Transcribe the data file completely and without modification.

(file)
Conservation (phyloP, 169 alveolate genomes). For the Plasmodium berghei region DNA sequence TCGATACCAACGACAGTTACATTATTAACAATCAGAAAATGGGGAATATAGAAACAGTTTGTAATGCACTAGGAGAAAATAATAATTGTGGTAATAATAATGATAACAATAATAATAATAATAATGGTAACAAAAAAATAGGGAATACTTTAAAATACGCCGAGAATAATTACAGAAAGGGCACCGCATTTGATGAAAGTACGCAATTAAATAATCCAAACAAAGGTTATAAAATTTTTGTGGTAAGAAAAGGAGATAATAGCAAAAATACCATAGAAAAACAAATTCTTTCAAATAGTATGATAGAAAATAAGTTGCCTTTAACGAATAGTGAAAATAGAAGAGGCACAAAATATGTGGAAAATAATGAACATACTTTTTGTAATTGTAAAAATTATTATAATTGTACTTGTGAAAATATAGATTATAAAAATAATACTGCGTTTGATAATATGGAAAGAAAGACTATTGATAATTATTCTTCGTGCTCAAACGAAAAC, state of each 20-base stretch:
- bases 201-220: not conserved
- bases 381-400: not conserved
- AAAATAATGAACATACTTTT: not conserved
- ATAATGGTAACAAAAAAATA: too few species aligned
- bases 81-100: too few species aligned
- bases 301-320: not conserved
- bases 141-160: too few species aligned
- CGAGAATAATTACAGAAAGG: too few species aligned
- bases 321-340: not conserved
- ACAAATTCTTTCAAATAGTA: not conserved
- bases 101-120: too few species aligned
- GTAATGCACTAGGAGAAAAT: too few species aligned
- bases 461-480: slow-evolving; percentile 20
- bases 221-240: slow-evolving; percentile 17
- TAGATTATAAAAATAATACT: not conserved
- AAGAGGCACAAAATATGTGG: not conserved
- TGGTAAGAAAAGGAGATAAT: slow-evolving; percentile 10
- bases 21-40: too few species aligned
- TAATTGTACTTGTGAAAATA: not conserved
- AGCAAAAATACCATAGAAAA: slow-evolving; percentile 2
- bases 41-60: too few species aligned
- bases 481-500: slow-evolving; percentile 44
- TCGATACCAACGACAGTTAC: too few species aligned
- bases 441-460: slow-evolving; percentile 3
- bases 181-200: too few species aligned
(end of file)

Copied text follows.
Conservation (phyloP, 169 alveolate genomes). For the Plasmodium berghei region DNA sequence TCGATACCAACGACAGTTACATTATTAACAATCAGAAAATGGGGAATATAGAAACAGTTTGTAATGCACTAGGAGAAAATAATAATTGTGGTAATAATAATGATAACAATAATAATAATAATAATGGTAACAAAAAAATAGGGAATACTTTAAAATACGCCGAGAATAATTACAGAAAGGGCACCGCATTTGATGAAAGTACGCAATTAAATAATCCAAACAAAGGTTATAAAATTTTTGTGGTAAGAAAAGGAGATAATAGCAAAAATACCATAGAAAAACAAATTCTTTCAAATAGTATGATAGAAAATAAGTTGCCTTTAACGAATAGTGAAAATAGAAGAGGCACAAAATATGTGGAAAATAATGAACATACTTTTTGTAATTGTAAAAATTATTATAATTGTACTTGTGAAAATATAGATTATAAAAATAATACTGCGTTTGATAATATGGAAAGAAAGACTATTGATAATTATTCTTCGTGCTCAAACGAAAAC, state of each 20-base stretch:
- bases 201-220: not conserved
- bases 381-400: not conserved
- AAAATAATGAACATACTTTT: not conserved
- ATAATGGTAACAAAAAAATA: too few species aligned
- bases 81-100: too few species aligned
- bases 301-320: not conserved
- bases 141-160: too few species aligned
- CGAGAATAATTACAGAAAGG: too few species aligned
- bases 321-340: not conserved
- ACAAATTCTTTCAAATAGTA: not conserved
- bases 101-120: too few species aligned
- GTAATGCACTAGGAGAAAAT: too few species aligned
- bases 461-480: slow-evolving; percentile 20
- bases 221-240: slow-evolving; percentile 17
- TAGATTATAAAAATAATACT: not conserved
- AAGAGGCACAAAATATGTGG: not conserved
- TGGTAAGAAAAGGAGATAAT: slow-evolving; percentile 10
- bases 21-40: too few species aligned
- TAATTGTACTTGTGAAAATA: not conserved
- AGCAAAAATACCATAGAAAA: slow-evolving; percentile 2
- bases 41-60: too few species aligned
- bases 481-500: slow-evolving; percentile 44
- TCGATACCAACGACAGTTAC: too few species aligned
- bases 441-460: slow-evolving; percentile 3
- bases 181-200: too few species aligned